Flag of Jamaica

From Wikipedia, the free encyclopedia
Jump to navigation Jump to search

Flag of Jamaica.svg
NamesThe Cross, Black, green and gold
UseNational flag and civil ensign [1]
Adopted6 August 1962
DesignA gold diagonal cross divides the field into four triangles of green (top and bottom) and black (hoist side and fly side)
Naval Ensign of Jamaica.svg
Variant flag of Jamaica
UseNaval ensign
DesignA White Ensign with the national flag in the canton
The first proposed design for the Jamaican flag
Another proposal for the Jamaican flag
Shelly-Ann Fraser-Pryce celebrating with the Jamaican flag
Flag and national motto painted on a wall.

The flag of Jamaica was adopted on 6 August 1962 (Jamaican Independence Day), the country having gained independence from the British-protected Federation of the West Indies. The flag consists of a gold saltire, which divides the flag into four sections: two of them green (top and bottom) and two black (hoist and fly).[2][3] It is currently the only national flag that does not contain a shade of the colors red, white, or blue.[4]

Design and symbolism[edit]

Prior to Jamaica's independence, the Jamaican government ran a flag design competition for Jamaica's new flag. Over 360 designs were submitted, and several of these original submissions are housed in the National Library of Jamaica.[5] However, the competition failed to yield a winner, and a bipartisan committee of the Jamaican House of Representatives eventually came up with the modern design.[6] It was originally designed with horizontal stripes, but this was considered too similar to the flag of Tanganyika (as it was in 1962), and so the saltire was substituted.[7]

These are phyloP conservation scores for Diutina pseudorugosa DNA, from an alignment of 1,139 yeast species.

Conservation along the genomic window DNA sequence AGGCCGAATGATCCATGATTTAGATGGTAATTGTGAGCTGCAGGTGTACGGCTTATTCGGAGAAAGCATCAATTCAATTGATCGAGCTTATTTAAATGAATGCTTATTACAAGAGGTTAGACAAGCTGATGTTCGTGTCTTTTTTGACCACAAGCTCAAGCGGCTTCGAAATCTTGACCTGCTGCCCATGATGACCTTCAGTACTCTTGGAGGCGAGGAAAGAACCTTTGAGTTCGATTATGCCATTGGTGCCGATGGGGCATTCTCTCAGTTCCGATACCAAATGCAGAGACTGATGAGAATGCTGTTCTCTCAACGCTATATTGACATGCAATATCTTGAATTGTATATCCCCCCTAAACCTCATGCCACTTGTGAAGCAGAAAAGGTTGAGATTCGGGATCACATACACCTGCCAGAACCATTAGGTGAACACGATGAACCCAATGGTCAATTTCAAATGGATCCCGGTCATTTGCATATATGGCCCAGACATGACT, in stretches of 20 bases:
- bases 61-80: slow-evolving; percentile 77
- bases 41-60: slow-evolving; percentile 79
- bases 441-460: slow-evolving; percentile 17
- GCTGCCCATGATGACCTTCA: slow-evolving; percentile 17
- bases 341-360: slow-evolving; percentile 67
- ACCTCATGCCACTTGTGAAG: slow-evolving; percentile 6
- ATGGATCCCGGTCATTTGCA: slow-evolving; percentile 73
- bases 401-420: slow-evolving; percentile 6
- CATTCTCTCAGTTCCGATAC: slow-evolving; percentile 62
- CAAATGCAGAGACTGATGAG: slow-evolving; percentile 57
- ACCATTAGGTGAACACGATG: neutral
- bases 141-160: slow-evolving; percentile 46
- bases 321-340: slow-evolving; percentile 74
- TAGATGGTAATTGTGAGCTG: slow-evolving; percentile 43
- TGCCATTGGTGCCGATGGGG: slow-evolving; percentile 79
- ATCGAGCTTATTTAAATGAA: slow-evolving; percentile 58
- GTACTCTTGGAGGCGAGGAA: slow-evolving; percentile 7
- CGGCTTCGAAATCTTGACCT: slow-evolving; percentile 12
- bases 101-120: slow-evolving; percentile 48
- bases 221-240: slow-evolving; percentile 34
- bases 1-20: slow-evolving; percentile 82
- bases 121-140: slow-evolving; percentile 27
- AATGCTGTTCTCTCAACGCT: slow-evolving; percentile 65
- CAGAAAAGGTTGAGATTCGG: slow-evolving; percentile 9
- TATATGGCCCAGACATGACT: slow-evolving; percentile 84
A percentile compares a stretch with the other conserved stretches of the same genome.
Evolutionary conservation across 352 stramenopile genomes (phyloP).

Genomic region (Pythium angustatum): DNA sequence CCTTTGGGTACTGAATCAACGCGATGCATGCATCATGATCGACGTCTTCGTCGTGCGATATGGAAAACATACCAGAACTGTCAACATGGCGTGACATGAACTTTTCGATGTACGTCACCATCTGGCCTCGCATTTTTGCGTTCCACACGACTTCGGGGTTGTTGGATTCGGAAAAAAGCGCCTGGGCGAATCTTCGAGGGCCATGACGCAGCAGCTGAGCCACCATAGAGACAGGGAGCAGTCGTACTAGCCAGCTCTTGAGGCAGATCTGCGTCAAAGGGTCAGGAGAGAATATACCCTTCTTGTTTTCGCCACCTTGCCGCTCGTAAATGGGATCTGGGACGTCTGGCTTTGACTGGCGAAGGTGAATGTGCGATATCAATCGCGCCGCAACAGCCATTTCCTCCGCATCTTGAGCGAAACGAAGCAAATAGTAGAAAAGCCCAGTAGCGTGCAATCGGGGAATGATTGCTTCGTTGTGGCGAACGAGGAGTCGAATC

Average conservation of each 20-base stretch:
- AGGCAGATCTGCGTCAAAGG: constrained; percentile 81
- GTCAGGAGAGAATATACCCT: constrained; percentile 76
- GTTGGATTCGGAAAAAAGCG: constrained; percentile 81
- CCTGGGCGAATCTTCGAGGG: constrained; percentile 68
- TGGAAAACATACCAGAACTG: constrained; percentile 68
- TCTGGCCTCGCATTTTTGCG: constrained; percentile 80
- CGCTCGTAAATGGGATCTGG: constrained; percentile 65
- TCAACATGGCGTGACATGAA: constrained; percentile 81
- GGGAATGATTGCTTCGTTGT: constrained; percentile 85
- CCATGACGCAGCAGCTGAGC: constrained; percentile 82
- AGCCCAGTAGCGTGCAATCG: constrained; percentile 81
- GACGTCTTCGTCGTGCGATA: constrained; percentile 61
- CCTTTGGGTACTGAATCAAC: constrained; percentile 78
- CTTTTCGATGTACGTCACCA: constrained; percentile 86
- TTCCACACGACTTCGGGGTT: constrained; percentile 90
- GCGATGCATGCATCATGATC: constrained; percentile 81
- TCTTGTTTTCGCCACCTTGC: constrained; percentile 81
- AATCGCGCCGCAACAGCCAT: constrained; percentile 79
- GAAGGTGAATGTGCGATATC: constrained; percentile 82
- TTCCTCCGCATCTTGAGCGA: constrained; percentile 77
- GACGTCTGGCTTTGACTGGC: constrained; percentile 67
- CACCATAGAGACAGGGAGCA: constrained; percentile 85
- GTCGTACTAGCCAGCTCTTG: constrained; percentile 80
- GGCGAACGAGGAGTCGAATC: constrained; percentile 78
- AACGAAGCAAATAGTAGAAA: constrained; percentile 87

An earlier interpretation of the colours was, "hardships there are but the land is green and the sun shineth" as stated in the government Ministry Paper 28 - National Flag dated 22 May 1962.[8] Gold recalls the shining sun, black reflects hardships, and green represents the land. It was changed in 1996 to black representing the strength and creativity of the people which has allowed them to overcome difficulties, gold for the wealth of the country and the golden sunshine, and green for the lush vegetation of the island, as well as hope.[9] The change was made on the recommendation of the Committee to Examine National Symbols and National Observances appointed by the then Prime Minister P. J. Patterson and chaired by Milton "Rex" Nettleford.[citation needed] The flag is blazoned: Per saltire vert and sable, a saltire Or.[citation needed]


Standard etiquette applies in Jamaica to use of the national flag, primarily ensuring it is always the primary flag flown and is in good condition.[citation needed] The National Flag Code (a set of rules that owners of a flag should follow) was instituted by the government.

Jamaica's state ensign is a Blue Ensign with the Jamaican national flag in the canton; it is normally only used by the Jamaican Government.[citation needed] Jamaica's naval ensign follows the British system and is a White Ensign with a Saint George's Cross and the Jamaican national flag in the canton, although due to the island's lack of a navy, it is normally only used by the Jamaican Coast Guard.

Historical flags[edit]

See also[edit]


  1. ^ Whitney., Smith (1980). Flags and arms across the world. Smith, Whitney. New York: McGraw-Hill. pp. 111. ISBN 9780070590946. OCLC 4957064.
  2. ^ Jamaican Flag on JIS site
  3. ^ "CIA World Factbook - Jamaica". Retrieved 29 July 2019.
  4. ^ "Flags, Symbols, & Currency Of Jamaica". Retrieved 24 August 2021.
  5. ^ "The Story of the Jamaican National Flag". The National Library of Jamaica. 2017-08-03. Retrieved 2021-10-21.
  6. ^ "Jamaican Flag – Jamaica Information Service". jis.gov.jm. Retrieved 2021-10-21.
  7. ^ "Flag of Jamaica". Encyclopedia Britannica. Retrieved 2020-05-28.
  8. ^ "National Library of Jamaica" (PDF). Retrieved 11 February 2020.
  9. ^ "CIA World Factbook - Jamaica". Retrieved 29 July 2019.

External links[edit]